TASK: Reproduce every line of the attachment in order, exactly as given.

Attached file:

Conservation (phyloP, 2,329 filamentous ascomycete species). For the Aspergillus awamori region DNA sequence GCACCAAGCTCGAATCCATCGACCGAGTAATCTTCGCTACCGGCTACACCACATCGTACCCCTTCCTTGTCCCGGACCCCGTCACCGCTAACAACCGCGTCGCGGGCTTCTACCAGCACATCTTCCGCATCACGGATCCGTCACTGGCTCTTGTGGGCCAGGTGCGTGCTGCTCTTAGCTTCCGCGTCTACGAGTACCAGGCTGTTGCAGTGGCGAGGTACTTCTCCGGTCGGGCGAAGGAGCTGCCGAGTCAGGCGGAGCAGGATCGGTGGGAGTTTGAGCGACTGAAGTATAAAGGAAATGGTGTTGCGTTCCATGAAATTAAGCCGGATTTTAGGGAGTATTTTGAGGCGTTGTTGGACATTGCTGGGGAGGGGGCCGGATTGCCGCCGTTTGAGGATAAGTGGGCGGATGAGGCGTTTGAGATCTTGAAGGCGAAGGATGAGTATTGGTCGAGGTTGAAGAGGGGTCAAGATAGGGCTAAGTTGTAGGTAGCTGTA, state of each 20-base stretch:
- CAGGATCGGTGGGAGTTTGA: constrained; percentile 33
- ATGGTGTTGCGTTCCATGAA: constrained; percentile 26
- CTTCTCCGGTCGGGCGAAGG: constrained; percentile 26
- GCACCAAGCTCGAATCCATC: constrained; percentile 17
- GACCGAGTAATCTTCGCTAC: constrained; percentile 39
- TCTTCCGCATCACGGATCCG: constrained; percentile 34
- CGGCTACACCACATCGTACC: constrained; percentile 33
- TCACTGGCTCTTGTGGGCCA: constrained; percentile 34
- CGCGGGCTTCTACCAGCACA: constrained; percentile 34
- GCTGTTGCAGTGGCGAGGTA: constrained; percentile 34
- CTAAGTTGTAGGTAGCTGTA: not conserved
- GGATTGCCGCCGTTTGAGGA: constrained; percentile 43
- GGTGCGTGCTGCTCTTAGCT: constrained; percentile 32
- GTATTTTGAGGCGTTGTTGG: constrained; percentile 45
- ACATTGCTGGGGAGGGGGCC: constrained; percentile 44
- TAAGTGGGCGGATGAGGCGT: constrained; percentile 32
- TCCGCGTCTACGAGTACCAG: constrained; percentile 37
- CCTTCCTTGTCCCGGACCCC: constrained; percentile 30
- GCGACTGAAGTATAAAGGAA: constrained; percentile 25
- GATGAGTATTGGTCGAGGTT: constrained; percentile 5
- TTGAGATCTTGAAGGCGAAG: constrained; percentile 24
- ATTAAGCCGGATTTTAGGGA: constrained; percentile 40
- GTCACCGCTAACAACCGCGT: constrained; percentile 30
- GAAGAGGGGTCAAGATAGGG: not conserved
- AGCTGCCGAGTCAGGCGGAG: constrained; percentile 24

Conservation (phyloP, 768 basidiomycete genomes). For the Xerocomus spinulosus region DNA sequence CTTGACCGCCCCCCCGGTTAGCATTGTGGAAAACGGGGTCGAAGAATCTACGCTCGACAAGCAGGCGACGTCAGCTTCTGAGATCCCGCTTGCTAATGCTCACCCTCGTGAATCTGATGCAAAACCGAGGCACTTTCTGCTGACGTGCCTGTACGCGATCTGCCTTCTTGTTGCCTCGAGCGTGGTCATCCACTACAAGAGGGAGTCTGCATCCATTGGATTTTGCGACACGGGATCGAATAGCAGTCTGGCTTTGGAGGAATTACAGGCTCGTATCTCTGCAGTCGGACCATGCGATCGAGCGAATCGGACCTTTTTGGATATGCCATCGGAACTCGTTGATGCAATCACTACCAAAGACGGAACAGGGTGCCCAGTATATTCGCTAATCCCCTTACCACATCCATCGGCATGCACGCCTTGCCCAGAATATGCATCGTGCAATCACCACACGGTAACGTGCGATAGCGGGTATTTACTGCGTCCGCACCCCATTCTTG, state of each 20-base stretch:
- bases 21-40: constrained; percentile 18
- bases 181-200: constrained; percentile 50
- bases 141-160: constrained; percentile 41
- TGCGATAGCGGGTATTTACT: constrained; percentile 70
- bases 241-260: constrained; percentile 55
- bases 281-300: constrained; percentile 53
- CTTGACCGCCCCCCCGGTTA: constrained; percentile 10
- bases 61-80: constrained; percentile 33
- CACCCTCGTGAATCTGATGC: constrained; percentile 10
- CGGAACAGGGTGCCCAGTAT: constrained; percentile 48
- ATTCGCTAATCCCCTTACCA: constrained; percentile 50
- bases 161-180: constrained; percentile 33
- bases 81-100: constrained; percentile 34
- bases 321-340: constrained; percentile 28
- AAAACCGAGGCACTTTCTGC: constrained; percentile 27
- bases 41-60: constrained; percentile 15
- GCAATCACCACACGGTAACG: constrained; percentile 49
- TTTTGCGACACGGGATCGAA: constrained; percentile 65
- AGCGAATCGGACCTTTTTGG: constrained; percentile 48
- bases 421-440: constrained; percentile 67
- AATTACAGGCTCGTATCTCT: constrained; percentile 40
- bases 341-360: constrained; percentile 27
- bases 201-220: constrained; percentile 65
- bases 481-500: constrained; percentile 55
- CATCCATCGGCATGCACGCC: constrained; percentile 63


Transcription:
Conservation (phyloP, 2,329 filamentous ascomycete species). For the Aspergillus awamori region DNA sequence GCACCAAGCTCGAATCCATCGACCGAGTAATCTTCGCTACCGGCTACACCACATCGTACCCCTTCCTTGTCCCGGACCCCGTCACCGCTAACAACCGCGTCGCGGGCTTCTACCAGCACATCTTCCGCATCACGGATCCGTCACTGGCTCTTGTGGGCCAGGTGCGTGCTGCTCTTAGCTTCCGCGTCTACGAGTACCAGGCTGTTGCAGTGGCGAGGTACTTCTCCGGTCGGGCGAAGGAGCTGCCGAGTCAGGCGGAGCAGGATCGGTGGGAGTTTGAGCGACTGAAGTATAAAGGAAATGGTGTTGCGTTCCATGAAATTAAGCCGGATTTTAGGGAGTATTTTGAGGCGTTGTTGGACATTGCTGGGGAGGGGGCCGGATTGCCGCCGTTTGAGGATAAGTGGGCGGATGAGGCGTTTGAGATCTTGAAGGCGAAGGATGAGTATTGGTCGAGGTTGAAGAGGGGTCAAGATAGGGCTAAGTTGTAGGTAGCTGTA, state of each 20-base stretch:
- CAGGATCGGTGGGAGTTTGA: constrained; percentile 33
- ATGGTGTTGCGTTCCATGAA: constrained; percentile 26
- CTTCTCCGGTCGGGCGAAGG: constrained; percentile 26
- GCACCAAGCTCGAATCCATC: constrained; percentile 17
- GACCGAGTAATCTTCGCTAC: constrained; percentile 39
- TCTTCCGCATCACGGATCCG: constrained; percentile 34
- CGGCTACACCACATCGTACC: constrained; percentile 33
- TCACTGGCTCTTGTGGGCCA: constrained; percentile 34
- CGCGGGCTTCTACCAGCACA: constrained; percentile 34
- GCTGTTGCAGTGGCGAGGTA: constrained; percentile 34
- CTAAGTTGTAGGTAGCTGTA: not conserved
- GGATTGCCGCCGTTTGAGGA: constrained; percentile 43
- GGTGCGTGCTGCTCTTAGCT: constrained; percentile 32
- GTATTTTGAGGCGTTGTTGG: constrained; percentile 45
- ACATTGCTGGGGAGGGGGCC: constrained; percentile 44
- TAAGTGGGCGGATGAGGCGT: constrained; percentile 32
- TCCGCGTCTACGAGTACCAG: constrained; percentile 37
- CCTTCCTTGTCCCGGACCCC: constrained; percentile 30
- GCGACTGAAGTATAAAGGAA: constrained; percentile 25
- GATGAGTATTGGTCGAGGTT: constrained; percentile 5
- TTGAGATCTTGAAGGCGAAG: constrained; percentile 24
- ATTAAGCCGGATTTTAGGGA: constrained; percentile 40
- GTCACCGCTAACAACCGCGT: constrained; percentile 30
- GAAGAGGGGTCAAGATAGGG: not conserved
- AGCTGCCGAGTCAGGCGGAG: constrained; percentile 24

Conservation (phyloP, 768 basidiomycete genomes). For the Xerocomus spinulosus region DNA sequence CTTGACCGCCCCCCCGGTTAGCATTGTGGAAAACGGGGTCGAAGAATCTACGCTCGACAAGCAGGCGACGTCAGCTTCTGAGATCCCGCTTGCTAATGCTCACCCTCGTGAATCTGATGCAAAACCGAGGCACTTTCTGCTGACGTGCCTGTACGCGATCTGCCTTCTTGTTGCCTCGAGCGTGGTCATCCACTACAAGAGGGAGTCTGCATCCATTGGATTTTGCGACACGGGATCGAATAGCAGTCTGGCTTTGGAGGAATTACAGGCTCGTATCTCTGCAGTCGGACCATGCGATCGAGCGAATCGGACCTTTTTGGATATGCCATCGGAACTCGTTGATGCAATCACTACCAAAGACGGAACAGGGTGCCCAGTATATTCGCTAATCCCCTTACCACATCCATCGGCATGCACGCCTTGCCCAGAATATGCATCGTGCAATCACCACACGGTAACGTGCGATAGCGGGTATTTACTGCGTCCGCACCCCATTCTTG, state of each 20-base stretch:
- bases 21-40: constrained; percentile 18
- bases 181-200: constrained; percentile 50
- bases 141-160: constrained; percentile 41
- TGCGATAGCGGGTATTTACT: constrained; percentile 70
- bases 241-260: constrained; percentile 55
- bases 281-300: constrained; percentile 53
- CTTGACCGCCCCCCCGGTTA: constrained; percentile 10
- bases 61-80: constrained; percentile 33
- CACCCTCGTGAATCTGATGC: constrained; percentile 10
- CGGAACAGGGTGCCCAGTAT: constrained; percentile 48
- ATTCGCTAATCCCCTTACCA: constrained; percentile 50
- bases 161-180: constrained; percentile 33
- bases 81-100: constrained; percentile 34
- bases 321-340: constrained; percentile 28
- AAAACCGAGGCACTTTCTGC: constrained; percentile 27
- bases 41-60: constrained; percentile 15
- GCAATCACCACACGGTAACG: constrained; percentile 49
- TTTTGCGACACGGGATCGAA: constrained; percentile 65
- AGCGAATCGGACCTTTTTGG: constrained; percentile 48
- bases 421-440: constrained; percentile 67
- AATTACAGGCTCGTATCTCT: constrained; percentile 40
- bases 341-360: constrained; percentile 27
- bases 201-220: constrained; percentile 65
- bases 481-500: constrained; percentile 55
- CATCCATCGGCATGCACGCC: constrained; percentile 63